Under EU regulations, the responsibility for processing asylum requests lies with the member state where the asylum-seeker first arrives. But last year, the European Court of Human Rights barred an Afghan asylum-seeker's transfer from Belgium to Greece, citing poor conditions there. Many European nations have since suspended returns of migrants to Greece.
The European Commission allocated €304 million ($393 million) to Greece from 2007 through this year for improving the nation's migration management. But administrative "red tape" in Greece has hindered absorption of much of that funding, an EC spokesman said.
Frontex, the border agency, says it is helping Greek authorities by providing border surveillance and helping identify irregular migrants' nationalities, a first step toward any potential deportation proceeding. Afghans and Pakistanis recently accounted for the largest groups entering Greece over the Turkish border, says the agency.
The Greek Citizen Protection Ministry says it wants to begin removing undocumented arrivals from cities by creating 30 detention centers that together will hold approximately 30,000, and to step up deportations.
Yet deportations or readmission of migrants to Turkey are often unlawful or vastly complicated, say Greek officials. Many migrants, once detained by Greek police, are released after a short time along with a form ordering them to leave the country within 30 days, officials say, but most migrants invariably stay longer.
The government is also constructing a 6.4-mile fence along a particularly porous part of its border with Turkey. That plan has drawn criticism as an ineffective gimmick from elsewhere in the EU, where political leaders complain that many undocumented migrants are moving north from Greece.
Some European politicians say Greece's failure to grapple with the issue risks undermining the principle of open borders adopted by most EU members under the so-called Schengen treaty.
"If countries such as Greece fail to control the external borders, we must be able to temporarily control the internal borders again," German Interior Minister Hans-Peter Friedrich told Germany's Rheinische Post newspaper last month. "The open borders within the Schengen area should not become a gateway for illegal migration flows."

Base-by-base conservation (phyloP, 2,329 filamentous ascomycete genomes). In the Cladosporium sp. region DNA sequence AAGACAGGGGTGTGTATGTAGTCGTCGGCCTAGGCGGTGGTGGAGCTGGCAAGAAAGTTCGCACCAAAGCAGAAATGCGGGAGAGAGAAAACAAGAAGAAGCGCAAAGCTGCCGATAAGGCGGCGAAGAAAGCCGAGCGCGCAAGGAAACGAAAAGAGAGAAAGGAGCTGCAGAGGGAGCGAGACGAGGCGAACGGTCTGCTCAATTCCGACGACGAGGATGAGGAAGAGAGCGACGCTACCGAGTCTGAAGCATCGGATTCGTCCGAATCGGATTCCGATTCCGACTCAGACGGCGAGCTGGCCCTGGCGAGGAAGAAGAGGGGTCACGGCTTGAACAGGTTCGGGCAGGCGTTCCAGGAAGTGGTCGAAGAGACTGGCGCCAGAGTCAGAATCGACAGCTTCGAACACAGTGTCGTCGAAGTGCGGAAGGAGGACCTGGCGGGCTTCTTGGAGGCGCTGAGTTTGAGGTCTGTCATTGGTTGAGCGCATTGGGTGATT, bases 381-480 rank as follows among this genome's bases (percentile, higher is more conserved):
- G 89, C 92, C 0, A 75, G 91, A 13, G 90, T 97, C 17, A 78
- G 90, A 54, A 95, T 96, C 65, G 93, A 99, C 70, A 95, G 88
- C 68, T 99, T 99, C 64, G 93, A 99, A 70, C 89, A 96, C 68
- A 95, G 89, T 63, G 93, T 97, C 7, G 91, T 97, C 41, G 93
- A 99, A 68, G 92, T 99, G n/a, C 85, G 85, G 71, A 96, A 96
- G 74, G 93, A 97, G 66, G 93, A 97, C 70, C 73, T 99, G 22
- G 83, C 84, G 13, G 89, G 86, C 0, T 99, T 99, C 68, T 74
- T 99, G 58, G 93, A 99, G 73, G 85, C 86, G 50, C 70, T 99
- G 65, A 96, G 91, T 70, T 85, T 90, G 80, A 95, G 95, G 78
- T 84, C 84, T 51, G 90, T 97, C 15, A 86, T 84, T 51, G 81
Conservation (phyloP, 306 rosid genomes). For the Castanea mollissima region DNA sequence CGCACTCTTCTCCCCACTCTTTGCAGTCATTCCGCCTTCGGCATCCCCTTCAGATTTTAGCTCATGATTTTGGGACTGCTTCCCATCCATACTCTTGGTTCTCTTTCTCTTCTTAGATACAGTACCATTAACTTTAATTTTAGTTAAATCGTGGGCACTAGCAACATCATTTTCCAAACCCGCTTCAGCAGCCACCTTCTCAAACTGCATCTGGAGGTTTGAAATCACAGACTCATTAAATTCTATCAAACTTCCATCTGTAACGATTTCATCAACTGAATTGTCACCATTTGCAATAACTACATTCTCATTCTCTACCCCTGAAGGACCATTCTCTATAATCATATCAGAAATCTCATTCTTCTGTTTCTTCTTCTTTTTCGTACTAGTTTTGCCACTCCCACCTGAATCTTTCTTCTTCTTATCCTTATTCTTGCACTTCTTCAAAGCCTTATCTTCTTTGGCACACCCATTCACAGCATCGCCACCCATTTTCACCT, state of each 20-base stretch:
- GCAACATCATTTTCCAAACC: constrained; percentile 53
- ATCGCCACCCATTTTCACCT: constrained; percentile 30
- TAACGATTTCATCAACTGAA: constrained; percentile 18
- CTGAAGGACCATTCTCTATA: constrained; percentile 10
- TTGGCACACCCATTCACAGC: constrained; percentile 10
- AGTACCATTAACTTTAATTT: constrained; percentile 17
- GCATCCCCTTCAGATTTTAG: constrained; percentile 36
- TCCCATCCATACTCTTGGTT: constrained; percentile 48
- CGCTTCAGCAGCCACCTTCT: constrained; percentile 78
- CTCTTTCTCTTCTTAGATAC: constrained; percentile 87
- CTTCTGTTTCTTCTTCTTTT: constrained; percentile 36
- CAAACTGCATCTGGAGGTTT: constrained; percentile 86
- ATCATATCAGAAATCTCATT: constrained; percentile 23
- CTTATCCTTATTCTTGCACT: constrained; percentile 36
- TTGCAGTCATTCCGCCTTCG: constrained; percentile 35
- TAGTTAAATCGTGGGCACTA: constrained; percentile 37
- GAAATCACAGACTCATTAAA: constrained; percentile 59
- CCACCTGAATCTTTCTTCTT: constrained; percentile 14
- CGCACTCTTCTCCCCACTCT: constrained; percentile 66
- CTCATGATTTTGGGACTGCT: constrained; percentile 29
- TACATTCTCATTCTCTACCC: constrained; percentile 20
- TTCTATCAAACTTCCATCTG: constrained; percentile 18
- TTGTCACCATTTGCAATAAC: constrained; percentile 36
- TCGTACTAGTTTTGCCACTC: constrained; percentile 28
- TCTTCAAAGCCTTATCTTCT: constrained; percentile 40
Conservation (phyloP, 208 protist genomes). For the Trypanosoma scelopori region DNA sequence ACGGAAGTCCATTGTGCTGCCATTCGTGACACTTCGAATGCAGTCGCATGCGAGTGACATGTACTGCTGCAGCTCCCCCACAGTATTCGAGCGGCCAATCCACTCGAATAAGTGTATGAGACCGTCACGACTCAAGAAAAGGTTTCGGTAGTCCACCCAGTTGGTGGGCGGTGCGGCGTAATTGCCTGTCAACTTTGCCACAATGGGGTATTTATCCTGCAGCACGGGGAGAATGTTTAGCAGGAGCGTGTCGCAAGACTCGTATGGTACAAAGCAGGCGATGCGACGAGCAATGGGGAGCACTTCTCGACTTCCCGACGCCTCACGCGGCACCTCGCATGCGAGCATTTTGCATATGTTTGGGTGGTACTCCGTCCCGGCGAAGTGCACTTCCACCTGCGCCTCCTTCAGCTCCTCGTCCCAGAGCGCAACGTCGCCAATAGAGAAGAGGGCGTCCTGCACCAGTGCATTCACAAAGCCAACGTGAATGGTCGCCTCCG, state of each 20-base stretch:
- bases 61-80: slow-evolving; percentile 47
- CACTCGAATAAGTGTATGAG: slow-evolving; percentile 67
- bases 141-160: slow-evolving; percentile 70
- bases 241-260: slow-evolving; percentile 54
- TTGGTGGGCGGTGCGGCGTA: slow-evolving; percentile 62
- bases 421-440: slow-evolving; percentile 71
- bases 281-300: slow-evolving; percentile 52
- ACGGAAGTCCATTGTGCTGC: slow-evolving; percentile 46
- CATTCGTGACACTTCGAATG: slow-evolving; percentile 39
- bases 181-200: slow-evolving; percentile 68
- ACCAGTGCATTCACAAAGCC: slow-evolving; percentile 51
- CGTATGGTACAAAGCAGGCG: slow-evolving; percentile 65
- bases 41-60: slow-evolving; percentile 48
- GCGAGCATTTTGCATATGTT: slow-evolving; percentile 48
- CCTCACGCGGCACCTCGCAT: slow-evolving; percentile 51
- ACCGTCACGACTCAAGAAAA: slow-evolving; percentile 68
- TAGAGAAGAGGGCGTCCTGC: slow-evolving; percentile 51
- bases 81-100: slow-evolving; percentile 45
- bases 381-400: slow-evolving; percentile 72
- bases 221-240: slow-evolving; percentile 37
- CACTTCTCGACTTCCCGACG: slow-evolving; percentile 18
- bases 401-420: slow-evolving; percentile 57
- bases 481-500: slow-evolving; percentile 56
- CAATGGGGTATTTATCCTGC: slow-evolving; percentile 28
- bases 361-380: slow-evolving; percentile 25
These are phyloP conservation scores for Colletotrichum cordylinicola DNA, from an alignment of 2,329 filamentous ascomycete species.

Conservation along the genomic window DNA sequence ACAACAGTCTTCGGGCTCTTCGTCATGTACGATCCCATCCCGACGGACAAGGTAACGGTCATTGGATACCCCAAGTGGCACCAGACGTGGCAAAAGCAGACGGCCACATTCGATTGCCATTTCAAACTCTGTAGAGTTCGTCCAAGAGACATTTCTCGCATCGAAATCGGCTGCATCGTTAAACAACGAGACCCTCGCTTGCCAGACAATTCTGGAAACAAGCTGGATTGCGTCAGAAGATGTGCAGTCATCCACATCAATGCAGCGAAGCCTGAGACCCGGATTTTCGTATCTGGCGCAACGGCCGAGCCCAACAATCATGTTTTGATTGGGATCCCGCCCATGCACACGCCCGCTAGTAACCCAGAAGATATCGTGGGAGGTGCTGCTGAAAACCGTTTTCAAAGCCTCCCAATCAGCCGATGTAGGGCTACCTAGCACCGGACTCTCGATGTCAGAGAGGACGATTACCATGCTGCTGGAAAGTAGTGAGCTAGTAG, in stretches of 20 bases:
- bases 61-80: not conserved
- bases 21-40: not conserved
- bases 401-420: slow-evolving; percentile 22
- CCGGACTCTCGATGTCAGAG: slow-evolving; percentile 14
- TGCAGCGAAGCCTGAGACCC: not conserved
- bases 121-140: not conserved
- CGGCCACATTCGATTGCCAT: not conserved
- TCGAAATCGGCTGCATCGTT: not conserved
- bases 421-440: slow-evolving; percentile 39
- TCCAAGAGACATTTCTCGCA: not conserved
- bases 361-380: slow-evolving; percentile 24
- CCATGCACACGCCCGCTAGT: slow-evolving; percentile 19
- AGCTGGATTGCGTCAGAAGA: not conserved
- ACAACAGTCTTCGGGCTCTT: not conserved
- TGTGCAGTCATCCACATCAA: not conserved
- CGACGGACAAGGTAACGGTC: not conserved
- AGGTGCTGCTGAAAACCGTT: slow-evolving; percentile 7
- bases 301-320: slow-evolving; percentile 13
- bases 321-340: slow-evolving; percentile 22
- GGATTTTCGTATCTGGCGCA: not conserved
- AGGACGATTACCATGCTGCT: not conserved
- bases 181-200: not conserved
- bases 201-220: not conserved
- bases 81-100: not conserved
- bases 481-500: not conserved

At the same time, along Greece's border with Turkey, the influx shows no sign of slowing, the Greek government says.
While some migrants crossing the border speak about the ease of their journey, others perish trying.
Some who drowned trying to cross the Evros River are buried in rows of unmarked graves in Sidro, a Greek mountain village not far from the border that is populated by a Turkish-speaking Muslim minority.
"They think they're going to find a good life," says Hasan Saramet, a 70-year-old mosque leader who performs Muslim burials.
Passing by the graves on a recent afternoon, he pointed to one of the fresher mounds, where he said a 16-year-old girl from Afghanistan lay. Her sister, he said, was still missing.
"Oh, how the parents cried," the imam said of the funeral.
Even as some risk their lives to enter Greece, a few migrants on the border could be seen trying to escape.
Ahmed Takia, a 40-year-old Algerian, said he had crossed into Greece three weeks prior, hopping on trains and crisscrossing the land in search of work. He didn't find any. Emaciated after scrounging for food in garbage cans, he decided to make the return journey back into Turkey, where he hoped his chances of finding work might be better.
"I was thinking Europe," he said. "But in the end, nothing."